During 1955–1958 Jakeš attended the Communist Party Higher School in Moscow, after which he became a member of the CPCz Central Committee. He served in a number of Czechoslovakian government posts, including deputy chair of local economic development and deputy minister of the interior. During the 1968 Prague Spring, he remained staunchly pro-Soviet and resisted reforms. According to some reports, which Jakeš would deny, he was in the Soviet embassy trying to rally Czech supporters for intervention when the Warsaw Pact armies invaded in August 1968. He was among a small number of CPCz members who immediately embraced the Soviet actions.
After the invasion, Jakeš became chairman of the CPCz Central Control and Auditing Commission. During his tenure (1968–1977), he purged about 500,000 party members who had backed the 1968 reforms. In 1977 he assumed a leadership role in the Central Committee and became chair of its agriculture and food committee, which, under his guidance, increased productivity and the export of agricultural products. Consequently, he became an economic specialist for the Central Committee and, in 1981, chair of the Central Committee's National Economic Commission. That same year he became a full member of the Presidium.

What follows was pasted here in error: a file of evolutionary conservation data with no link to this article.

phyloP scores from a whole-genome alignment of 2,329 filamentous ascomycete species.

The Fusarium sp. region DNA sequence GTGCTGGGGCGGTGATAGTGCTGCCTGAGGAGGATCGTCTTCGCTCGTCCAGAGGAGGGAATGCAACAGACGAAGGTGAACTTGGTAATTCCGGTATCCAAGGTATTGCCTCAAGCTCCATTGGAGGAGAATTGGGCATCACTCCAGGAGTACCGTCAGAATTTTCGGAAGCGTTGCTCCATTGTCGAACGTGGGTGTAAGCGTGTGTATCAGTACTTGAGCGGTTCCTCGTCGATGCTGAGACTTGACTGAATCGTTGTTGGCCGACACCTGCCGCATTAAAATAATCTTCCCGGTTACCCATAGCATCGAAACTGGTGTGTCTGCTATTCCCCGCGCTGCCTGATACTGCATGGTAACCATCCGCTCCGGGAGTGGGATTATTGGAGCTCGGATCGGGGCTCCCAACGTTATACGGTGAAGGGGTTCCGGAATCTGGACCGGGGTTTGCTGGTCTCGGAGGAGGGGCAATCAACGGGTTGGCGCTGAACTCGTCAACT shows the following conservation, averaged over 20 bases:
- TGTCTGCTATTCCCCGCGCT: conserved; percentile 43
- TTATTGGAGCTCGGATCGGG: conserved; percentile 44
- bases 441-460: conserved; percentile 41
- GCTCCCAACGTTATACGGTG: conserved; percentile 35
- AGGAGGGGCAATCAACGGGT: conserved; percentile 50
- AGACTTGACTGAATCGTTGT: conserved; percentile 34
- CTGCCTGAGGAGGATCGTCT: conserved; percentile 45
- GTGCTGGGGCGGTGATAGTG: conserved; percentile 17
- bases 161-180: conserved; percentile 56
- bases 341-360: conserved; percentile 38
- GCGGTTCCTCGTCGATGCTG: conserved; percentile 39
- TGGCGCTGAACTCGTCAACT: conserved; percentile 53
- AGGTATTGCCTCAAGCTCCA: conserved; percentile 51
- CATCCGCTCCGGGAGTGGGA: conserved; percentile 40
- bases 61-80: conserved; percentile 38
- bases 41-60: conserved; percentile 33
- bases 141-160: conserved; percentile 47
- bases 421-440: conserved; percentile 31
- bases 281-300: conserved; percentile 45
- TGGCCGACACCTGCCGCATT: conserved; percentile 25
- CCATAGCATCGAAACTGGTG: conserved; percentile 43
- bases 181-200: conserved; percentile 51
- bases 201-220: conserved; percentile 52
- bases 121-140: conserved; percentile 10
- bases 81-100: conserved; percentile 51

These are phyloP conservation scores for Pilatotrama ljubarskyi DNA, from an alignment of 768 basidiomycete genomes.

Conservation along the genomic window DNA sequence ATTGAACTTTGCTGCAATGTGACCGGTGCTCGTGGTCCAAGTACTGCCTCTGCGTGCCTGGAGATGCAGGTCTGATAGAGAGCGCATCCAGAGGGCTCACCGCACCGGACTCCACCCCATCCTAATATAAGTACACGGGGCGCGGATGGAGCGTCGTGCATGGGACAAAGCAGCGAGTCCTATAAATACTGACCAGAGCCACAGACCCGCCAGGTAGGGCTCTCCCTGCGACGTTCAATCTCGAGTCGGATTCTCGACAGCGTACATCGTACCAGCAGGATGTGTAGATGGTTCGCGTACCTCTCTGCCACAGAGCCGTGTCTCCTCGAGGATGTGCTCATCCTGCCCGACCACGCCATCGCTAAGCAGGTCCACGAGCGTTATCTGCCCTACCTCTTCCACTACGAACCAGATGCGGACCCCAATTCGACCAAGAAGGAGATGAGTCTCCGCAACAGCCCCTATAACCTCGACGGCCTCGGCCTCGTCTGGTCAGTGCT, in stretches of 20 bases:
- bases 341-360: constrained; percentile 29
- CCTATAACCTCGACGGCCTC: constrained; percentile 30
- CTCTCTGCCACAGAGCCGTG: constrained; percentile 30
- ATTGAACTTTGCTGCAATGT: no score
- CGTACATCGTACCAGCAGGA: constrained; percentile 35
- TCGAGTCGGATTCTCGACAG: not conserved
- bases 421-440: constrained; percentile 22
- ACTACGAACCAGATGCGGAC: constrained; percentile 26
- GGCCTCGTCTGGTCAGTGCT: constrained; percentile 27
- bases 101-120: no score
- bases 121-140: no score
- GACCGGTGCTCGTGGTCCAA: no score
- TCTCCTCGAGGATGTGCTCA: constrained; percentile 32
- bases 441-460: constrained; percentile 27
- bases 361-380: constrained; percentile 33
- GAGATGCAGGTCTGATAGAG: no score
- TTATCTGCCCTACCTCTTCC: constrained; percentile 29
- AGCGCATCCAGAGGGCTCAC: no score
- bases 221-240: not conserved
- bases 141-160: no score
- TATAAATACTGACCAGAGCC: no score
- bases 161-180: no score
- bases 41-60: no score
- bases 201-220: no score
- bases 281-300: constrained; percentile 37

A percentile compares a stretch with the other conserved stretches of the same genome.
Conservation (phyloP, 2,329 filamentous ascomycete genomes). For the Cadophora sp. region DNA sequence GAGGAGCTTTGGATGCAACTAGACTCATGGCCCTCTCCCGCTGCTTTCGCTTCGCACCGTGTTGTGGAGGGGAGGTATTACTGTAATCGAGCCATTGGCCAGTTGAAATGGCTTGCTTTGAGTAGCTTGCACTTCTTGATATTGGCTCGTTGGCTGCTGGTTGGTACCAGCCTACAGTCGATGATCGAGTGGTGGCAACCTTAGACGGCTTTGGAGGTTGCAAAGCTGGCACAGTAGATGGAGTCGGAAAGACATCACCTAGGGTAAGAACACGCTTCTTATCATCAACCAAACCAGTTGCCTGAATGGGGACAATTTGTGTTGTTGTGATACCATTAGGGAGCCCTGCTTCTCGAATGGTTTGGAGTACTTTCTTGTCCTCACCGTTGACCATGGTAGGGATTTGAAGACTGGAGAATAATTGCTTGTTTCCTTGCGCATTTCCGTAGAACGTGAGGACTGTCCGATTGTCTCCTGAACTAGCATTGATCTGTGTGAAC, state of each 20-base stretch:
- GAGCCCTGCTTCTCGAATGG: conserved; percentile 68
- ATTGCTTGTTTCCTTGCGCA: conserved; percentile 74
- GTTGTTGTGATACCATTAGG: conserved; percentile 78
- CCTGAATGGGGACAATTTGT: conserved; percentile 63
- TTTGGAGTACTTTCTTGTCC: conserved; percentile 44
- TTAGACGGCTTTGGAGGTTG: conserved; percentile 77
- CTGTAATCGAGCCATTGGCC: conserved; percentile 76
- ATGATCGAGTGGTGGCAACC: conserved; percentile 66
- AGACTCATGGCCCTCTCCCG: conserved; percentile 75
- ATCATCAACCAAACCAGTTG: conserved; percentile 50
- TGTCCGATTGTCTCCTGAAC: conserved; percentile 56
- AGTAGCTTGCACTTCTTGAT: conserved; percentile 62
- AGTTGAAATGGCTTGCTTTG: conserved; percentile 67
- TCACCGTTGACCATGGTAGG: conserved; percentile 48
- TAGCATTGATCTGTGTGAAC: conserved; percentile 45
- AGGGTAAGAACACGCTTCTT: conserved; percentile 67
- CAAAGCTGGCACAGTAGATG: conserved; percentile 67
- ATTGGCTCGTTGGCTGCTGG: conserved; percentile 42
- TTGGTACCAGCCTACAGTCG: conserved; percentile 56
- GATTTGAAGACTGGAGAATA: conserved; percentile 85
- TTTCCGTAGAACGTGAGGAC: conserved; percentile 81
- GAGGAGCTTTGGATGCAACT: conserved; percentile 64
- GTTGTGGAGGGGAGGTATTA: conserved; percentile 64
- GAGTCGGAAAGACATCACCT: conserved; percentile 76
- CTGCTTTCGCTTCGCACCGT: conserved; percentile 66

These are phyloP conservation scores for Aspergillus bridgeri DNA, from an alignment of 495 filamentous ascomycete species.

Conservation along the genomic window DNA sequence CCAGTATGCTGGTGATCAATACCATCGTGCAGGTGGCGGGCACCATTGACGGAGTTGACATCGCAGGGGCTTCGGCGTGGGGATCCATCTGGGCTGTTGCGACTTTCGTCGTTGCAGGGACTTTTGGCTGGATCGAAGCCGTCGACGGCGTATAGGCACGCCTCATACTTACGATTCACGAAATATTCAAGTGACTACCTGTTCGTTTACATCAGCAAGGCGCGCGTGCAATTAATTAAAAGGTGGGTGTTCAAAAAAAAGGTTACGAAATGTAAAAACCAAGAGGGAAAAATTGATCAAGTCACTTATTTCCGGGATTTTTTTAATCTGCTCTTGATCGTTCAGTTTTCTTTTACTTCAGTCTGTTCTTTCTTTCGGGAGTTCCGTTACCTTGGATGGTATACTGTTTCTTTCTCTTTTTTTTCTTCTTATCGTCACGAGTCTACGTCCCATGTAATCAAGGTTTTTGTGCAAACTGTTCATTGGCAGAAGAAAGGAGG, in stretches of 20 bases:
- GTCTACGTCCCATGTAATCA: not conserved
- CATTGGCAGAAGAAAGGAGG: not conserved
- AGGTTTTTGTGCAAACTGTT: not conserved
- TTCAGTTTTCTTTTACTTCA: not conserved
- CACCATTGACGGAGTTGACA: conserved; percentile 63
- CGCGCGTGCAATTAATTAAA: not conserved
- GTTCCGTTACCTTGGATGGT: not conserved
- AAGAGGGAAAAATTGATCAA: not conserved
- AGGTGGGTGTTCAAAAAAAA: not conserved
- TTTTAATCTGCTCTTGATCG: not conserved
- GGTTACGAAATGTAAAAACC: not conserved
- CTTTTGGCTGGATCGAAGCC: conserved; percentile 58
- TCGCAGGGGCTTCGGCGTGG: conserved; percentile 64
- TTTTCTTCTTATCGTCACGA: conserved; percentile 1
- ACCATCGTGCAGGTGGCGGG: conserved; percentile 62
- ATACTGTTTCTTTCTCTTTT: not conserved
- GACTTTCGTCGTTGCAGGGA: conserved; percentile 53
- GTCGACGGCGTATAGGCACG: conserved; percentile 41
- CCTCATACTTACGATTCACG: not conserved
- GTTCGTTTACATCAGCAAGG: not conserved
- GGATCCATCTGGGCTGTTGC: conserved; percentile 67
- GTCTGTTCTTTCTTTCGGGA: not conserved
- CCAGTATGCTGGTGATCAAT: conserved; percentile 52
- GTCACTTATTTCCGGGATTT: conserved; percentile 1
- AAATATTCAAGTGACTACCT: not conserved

Seen as an economic pragmatist who could introduce Gorbachev-style reforms in Czechoslovakia, Jakeš was elected general secretary of the CPCz on 17 December 1987, replacing Gustáv Husák, who remained president of Czechoslovakia. Despite having implemented a few minor economic reforms, Jakeš essentially maintained strict communist control of the country.
In October 1988 Jakeš forced the resignation of Prime Minister Lubomír Štrougal and other officials who advocated the quick introduction of Gorbachev-style reforms. Jakeš replaced Štrougal with Ladislav Adamec, who favored gradual change. In November 1989 police brutally beat student demonstrators in Prague who were demanding free elections and democracy. This precipitated further mass prodemocracy demonstrations throughout Czechoslovakia, leading ultimately to the Velvet Revolution. A group of pragmatic communists, hoping to remain in control of the country, forced Jakeš to resign his post on 24 November 1989, which brought about the end of communism in Czechoslovakia.
The CPCz held an emergency session that expelled Jakeš from its ranks in early December 1989. He subsequently resigned from the Federal Assembly and retired from public life. During the summer of 1995, he was arrested on charges of treason for collaborating with Soviet invaders in 1968. After several trials, he was acquitted in 2001 for lack of evidence. Jakeš currently lives in seclusion in Prague.
Gregory C. Ference
Jakeš, Miloš. Dva roky generalmin tajemniken. Prague: Nakl Regulus, 1996.